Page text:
Easing Gridlock in Hypertensive Lungs

Picture of highway overtop of lungs

Pulmonary vascular disease program at MUSC Health offers a multidisciplinary health care team, clinical trials and patient support groups

by Celia Spell

Languishing lungs loom large for people with pulmonary hypertension as their breathing moves from a gliding subconscious act to a rattling daily struggle.

Designed to swell with air and expel carbon dioxide, the lungs are the largest organ in the body. And their partnership with the heart keeps oxygen moving throughout — both at rest and during exercise. There are multiple forms of pulmonary hypertension, but what binds these types together is high blood pressure in the arteries of the lungs as well as the heart. As the many and closely clustered blood vessels in the lungs begin to narrow, blood flow slows, which decreases the amount of oxygenated blood circulating throughout the body and can act as a gridlocked highway.

People with pulmonary hypertension often experience tightness in the chest and difficulty breathing, during exercise at first and then eventually even at rest. They find it difficult to perform everyday tasks like walking down the driveway to take the trash out. If left untreated, pulmonary hypertension can eventually lead to heart failure.

The lungs are uniquely and beautifully crafted, according to Rahul Argula, M.D., MBBS, MPH, an associate professor and program director of the MUSC Health Pulmonary Vascular Disease program. “No other organ in the body performs a job like the lungs do,” he said. “In patients with certain forms of pulmonary hypertension, the blood vessels in their lungs can become so narrow that blood can’t reach an entire portion of the lungs. And when that happens, it’s like trying to rev up the engine of a car – you just can’t because it’s too weak.”

When someone is unable to shift into a higher gear like they’re supposed to, they can’t tolerate any amount of exercise. Healthy lungs can handle increased blood flow up to five times higher during intense exercise as a way to circulate more oxygen throughout the body, but people with pulmonary hypertension often can’t even climb the stairs or walk across a parking lot without becoming out of breath. Their car stalls out when they need it the most.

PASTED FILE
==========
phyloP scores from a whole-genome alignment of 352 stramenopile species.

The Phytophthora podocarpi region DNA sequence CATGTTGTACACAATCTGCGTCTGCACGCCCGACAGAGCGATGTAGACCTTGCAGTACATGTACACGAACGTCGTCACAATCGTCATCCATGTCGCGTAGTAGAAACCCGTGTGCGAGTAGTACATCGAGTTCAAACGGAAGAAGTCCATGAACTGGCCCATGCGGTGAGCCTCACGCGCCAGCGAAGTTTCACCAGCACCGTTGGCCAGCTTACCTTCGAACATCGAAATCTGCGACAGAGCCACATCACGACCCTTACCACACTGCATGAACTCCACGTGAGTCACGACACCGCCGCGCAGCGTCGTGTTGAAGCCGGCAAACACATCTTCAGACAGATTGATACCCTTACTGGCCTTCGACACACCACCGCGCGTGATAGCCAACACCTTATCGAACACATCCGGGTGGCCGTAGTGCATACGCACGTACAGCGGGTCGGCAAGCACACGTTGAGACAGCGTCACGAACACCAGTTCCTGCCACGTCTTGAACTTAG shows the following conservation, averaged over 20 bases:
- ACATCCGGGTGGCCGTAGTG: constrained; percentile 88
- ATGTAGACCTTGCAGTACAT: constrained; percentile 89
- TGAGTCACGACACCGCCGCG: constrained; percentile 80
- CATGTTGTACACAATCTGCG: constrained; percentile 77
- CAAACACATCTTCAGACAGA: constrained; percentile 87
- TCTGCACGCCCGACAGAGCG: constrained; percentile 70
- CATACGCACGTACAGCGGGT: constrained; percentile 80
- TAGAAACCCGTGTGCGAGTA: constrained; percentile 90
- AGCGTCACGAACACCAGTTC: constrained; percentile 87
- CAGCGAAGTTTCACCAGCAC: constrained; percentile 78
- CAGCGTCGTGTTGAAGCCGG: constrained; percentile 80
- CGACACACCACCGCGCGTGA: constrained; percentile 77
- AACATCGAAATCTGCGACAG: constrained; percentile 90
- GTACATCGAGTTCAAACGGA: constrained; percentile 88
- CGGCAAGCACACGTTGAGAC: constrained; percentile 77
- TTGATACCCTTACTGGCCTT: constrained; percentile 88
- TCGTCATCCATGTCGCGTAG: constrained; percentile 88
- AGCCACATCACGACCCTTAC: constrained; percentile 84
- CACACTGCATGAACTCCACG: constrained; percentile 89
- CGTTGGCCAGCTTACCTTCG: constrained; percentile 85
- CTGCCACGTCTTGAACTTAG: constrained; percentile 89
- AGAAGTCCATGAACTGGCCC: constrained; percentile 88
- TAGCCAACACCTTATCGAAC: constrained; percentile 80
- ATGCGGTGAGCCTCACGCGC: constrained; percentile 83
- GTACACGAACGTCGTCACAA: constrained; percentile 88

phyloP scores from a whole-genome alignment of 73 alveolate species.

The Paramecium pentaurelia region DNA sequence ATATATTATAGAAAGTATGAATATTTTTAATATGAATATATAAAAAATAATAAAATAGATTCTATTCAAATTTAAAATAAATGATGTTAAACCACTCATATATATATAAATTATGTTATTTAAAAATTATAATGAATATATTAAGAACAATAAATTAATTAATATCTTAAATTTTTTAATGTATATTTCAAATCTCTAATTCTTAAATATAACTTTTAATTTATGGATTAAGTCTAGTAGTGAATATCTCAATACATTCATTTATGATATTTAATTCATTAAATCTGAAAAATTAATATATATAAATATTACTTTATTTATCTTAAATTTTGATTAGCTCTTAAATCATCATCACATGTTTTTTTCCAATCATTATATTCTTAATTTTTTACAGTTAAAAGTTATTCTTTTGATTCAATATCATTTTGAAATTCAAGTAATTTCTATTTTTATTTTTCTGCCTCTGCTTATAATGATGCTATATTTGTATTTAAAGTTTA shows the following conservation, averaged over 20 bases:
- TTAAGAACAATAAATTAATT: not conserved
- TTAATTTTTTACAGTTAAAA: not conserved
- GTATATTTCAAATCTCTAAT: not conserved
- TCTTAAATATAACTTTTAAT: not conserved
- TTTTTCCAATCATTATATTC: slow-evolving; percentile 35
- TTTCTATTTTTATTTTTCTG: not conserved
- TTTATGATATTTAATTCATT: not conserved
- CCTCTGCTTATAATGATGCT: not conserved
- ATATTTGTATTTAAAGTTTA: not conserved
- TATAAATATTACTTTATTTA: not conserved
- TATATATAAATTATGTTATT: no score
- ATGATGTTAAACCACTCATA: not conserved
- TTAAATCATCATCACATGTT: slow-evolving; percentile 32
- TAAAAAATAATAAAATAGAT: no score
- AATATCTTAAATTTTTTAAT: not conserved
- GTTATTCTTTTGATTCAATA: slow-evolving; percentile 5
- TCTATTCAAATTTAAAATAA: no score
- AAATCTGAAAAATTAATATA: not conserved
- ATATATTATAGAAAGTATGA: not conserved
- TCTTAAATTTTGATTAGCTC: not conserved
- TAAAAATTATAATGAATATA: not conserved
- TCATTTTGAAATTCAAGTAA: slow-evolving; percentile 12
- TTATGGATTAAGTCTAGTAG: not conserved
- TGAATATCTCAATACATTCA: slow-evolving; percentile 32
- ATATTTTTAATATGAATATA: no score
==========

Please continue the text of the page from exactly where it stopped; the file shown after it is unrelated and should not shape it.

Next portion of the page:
The Road to Diagnosis

Physicians are taught a simple mantra when it comes to diagnosing patients: When you hear hoofbeats, think horses, not zebras. Think of the most common or likely diagnosis rather than looking for something unusual or exotic. But with rare diseases like pulmonary hypertension, seeing zebras leads to the correct diagnosis, which is why the National Organization for Rare Disease chose the striped quadrupeds as their mascot.

To be categorized as rare, a disease needs to affect fewer than 200,000 people in the United States or one person per 2,000 people in the European Union. Argula points to rarity and the lack of familiarity with the disease as often the roots behind its misdiagnosis. Since shortness of breath is such a common complaint of patients with a variety of lung diseases, health care providers can sometimes misdiagnose pulmonary hypertension as asthma or chronic obstructive pulmonary disease (COPD) since they appear more frequently.

People with pulmonary hypertension often see multiple doctors over the course of multiple years before they receive an accurate diagnosis. Denise Sese, M.D., is an assistant professor in Pulmonary and Critical Care medicine at MUSC as well and works with Argula in the MUSC Health Pulmonary Vascular Disease program. She says it takes these patients an average of two and a half years before they learn that their breathing issues are due to high blood pressure in their lungs.

And while pulmonary hypertension is a lifelong disease, Sese and Argula say that it’s very possible to live a full life with it and that drastic quality-of-life improvements can start once an accurate diagnosis is made. But those two and a half years can often lead to irreversible damage, so it’s important that patients find health care teams with the necessary experience to help.

Argula describes pulmonary hypertension as a very complex disease whose treatment and diagnosis can incorporate pulmonologists as well as cardiologists. Ryan Tedford, M.D., the chief of heart failure and medical director of cardiac transplantation at MUSC, works with Argula and Sese and is often involved in diagnosing patients with unexplained shortness of breath. He finds this type of teamwork important for patients.

Pulmonary hypertension may be a result of genetic mutations, medication use, connective tissue disease, heart disease, chronic lung disease or from unidentifiable causes. And while there are officially five different groups of patients with pulmonary hypertension, Tedford places them in two overarching categories: those with left heart disease and those with precapillary pulmonary hypertension, which primarily affects the lungs.